How the Qatar Crisis Shook Up the World's Supply of Helium

The country provides 25 percent of helium used on Earth.

A balloon floats over a body of water with a sunset or sunrise visible in the background.
A helium balloon floats over the Pacific Ocean (Dean Conger / Getty Images)

Helium has two special abilities. It is extremely light, and it can get extremely cold without freezing.

Largely for these reasons, the element is needed to use or make all sorts of things: semiconductors, rocket fuel, computer hard drives, the Large Hadron Collider, magnets in MRI machines, airships, scuba tanks, arc welding, anything that needs to be super cold, and of course, balloons.

So when helium shortages hit in 2006 to 2007 and 2011 to 2013, the consequences rippled far beyond birthday parties. The Earth is not actually running out of helium, but imbalances in the market, especially around a U.S. government helium reserve, did cause those shortages. Thankfully, relief was on the way. New helium plants came on line in Qatar, and the country quickly went from producing a small sliver of the world’s helium to 25 percent of it in 2016.

Now, Qatar is at the center of a regional crisis that seems to be about many different things, none of them helium. Yet the helium supply chain is tangled up in it. Qatar usually sends its supply over land through Saudi Arabia to a large port in the United Arab Emirates, from which the helium goes out to Singapore and then factories and labs around the world. Saudi Arabia and the UAE have cut off this route as part of the dispute.

It got bad. Because its helium had nowhere to go, Qatar suspended helium production in early June. Production resumed around July 2, and helium will probably take a more complex and expensive route via a port in Oman, according to Phil Kornbluth, a helium industry consultant. Furthermore, it’ll take a few more weeks for helium production to get back to normal due to the logistics of getting specialized liquid helium canisters back to Qatar and slowly cooling them before they can be used again.

“The thing this really highlights,” says Kornbluth, “is that the helium supply chain, even though there’s ample supply when everything is running, is inflexible and fragile.” The challenges of handling liquid helium and the fact that it’s only made as byproduct of natural gas in a few places around the world all make helium a tricky product to source. Qatar is producing helium again, but the political crisis is not over. It’s been a wake-up call.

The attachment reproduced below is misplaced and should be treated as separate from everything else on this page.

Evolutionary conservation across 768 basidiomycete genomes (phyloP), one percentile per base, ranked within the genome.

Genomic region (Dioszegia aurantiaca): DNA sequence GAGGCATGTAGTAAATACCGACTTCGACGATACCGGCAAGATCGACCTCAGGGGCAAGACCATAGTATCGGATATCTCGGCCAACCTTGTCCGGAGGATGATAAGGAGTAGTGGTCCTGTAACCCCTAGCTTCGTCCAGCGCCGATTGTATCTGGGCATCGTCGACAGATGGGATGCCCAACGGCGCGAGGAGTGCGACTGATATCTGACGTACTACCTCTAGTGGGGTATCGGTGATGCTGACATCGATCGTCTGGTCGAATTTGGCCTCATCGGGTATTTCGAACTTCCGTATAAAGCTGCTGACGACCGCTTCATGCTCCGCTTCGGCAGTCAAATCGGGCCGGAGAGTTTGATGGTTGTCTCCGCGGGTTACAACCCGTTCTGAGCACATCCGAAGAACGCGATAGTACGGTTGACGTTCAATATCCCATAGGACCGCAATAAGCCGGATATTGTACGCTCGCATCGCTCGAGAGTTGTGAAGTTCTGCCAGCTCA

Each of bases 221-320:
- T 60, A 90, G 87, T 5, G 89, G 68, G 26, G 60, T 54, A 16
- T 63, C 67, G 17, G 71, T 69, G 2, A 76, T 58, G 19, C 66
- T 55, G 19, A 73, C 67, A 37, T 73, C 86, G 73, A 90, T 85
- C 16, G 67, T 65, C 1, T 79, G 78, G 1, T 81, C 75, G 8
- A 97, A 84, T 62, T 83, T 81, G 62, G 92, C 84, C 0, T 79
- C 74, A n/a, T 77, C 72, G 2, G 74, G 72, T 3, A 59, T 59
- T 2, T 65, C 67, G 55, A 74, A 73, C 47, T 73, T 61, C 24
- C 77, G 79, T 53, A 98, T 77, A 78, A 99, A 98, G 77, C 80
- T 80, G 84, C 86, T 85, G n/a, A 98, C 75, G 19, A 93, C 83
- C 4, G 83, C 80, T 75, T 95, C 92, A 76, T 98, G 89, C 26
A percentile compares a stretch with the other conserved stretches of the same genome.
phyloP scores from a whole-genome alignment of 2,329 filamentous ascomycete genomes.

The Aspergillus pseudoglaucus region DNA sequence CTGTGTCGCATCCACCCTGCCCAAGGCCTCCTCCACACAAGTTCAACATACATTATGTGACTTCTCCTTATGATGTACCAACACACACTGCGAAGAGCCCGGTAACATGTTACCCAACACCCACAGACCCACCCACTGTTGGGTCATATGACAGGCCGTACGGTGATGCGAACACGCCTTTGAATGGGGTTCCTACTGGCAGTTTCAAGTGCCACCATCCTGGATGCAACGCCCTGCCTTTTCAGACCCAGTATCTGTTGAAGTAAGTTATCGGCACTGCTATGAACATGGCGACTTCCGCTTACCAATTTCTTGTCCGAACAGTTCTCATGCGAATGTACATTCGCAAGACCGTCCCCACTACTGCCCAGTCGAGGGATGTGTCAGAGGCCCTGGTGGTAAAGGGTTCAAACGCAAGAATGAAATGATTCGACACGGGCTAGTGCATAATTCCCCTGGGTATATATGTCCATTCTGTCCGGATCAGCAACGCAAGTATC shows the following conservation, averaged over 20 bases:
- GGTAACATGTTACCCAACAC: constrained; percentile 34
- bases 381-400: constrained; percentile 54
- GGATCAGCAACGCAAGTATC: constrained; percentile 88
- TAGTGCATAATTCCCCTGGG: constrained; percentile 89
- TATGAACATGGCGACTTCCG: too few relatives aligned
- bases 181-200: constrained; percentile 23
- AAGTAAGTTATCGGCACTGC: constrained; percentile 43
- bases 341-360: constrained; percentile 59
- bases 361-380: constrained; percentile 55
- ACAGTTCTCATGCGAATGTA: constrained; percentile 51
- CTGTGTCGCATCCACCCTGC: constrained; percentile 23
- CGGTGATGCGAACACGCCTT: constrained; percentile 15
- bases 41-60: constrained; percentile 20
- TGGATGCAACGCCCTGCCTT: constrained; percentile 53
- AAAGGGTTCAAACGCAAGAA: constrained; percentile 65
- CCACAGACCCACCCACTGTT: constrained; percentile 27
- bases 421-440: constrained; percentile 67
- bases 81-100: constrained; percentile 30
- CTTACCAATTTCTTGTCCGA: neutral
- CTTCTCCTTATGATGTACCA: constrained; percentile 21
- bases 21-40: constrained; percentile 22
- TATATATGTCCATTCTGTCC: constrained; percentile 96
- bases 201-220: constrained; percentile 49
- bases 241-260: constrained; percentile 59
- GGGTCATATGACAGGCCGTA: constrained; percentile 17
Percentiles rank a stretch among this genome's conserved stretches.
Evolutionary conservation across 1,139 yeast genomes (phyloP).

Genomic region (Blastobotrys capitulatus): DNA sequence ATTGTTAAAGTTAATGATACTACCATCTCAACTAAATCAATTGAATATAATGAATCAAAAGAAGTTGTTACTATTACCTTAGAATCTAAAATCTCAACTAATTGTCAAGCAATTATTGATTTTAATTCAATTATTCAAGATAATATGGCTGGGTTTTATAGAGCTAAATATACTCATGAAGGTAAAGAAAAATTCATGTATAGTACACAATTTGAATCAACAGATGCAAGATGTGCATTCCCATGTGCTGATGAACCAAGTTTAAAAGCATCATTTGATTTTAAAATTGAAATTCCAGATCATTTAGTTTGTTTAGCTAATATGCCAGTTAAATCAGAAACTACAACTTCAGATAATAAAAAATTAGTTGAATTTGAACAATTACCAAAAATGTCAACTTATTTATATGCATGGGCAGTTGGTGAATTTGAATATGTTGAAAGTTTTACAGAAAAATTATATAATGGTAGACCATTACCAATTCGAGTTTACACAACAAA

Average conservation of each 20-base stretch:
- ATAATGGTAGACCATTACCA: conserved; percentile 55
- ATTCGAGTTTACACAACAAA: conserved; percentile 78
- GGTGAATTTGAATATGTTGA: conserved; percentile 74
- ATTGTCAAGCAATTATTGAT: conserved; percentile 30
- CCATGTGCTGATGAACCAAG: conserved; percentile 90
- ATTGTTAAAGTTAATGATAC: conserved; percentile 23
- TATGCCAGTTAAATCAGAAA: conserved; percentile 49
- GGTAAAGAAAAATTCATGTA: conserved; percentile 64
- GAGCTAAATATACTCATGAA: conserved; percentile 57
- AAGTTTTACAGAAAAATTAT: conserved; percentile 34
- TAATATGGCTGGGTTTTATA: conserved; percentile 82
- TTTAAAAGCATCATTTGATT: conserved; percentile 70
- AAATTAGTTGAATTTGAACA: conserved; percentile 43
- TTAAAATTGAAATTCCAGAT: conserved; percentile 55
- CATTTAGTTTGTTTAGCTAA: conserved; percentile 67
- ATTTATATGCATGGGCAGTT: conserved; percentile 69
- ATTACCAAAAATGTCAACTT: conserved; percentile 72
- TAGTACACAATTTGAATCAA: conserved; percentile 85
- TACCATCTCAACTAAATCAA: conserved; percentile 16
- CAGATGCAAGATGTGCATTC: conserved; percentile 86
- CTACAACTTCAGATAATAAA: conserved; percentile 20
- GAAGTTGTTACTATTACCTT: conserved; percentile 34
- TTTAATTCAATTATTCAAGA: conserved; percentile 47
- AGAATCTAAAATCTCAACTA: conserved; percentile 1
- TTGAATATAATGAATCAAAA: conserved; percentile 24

The industry has been trying to make the helium supply more reliable. That could mean severing the link between helium and natural-gas extraction. Helium makes up a minuscule amount of natural gas. While Qatar’s natural gas doesn’t exactly have high concentrations of helium (0.05 percent), the country produces so much natural gas that its has accumulated helium byproduct for a tidy second business. The U.S., the world’s top helium producer ahead of Qatar, extracts helium from natural-gas fields around the Texas panhandle.

Since helium is only a byproduct, it’s hard for other helium suppliers to step up when something like the Gulf crisis happens. Producing a little bit more helium requires producing a lot more natural gas—and energy companies aren’t going to do that for the sake of their secondary helium businesses.

That’s why the helium industry has gotten excited about the recent discovery of a giant helium deposit in Tanzania. This discovery has nothing to do with natural gas. Instead, the gas trapped underground is as high as 10 percent helium, with nitrogen accounting for the rest. A company called Helium One has formed to tap the deposit. “Because we’re pure helium, we could potentially act as a buffer to the world’s helium supply,” says Thomas Abraham-James, CEO of Helium One. If a political crisis deepened in the Middle East or ExxonMobil temporarily shut down its U.S. helium plant for maintenance, he says, then Helium One could step in.

Past helium shortages have also taught users to conserve helium. “The context is anxiety and instability in the market,” says Richard Clarke, a helium industry consultant.

Labs, for example, have started to recycle helium. The element likes to float off, but it is possible to recover via ventilation systems. Clarke notes that makers of MRI machines, which require liquid helium to make their magnets cold enough to superconduct, also recover helium when old machines are decommissioned. The element is too important to let go to waste.

The interruption of Qatar’s helium production is, in the big picture, just a small and unintended part of the current political crisis. Yet the supply chain of just one element touches so many industries—energy, medicine, electronics, rocketry—and the consequences can go far beyond the Gulf.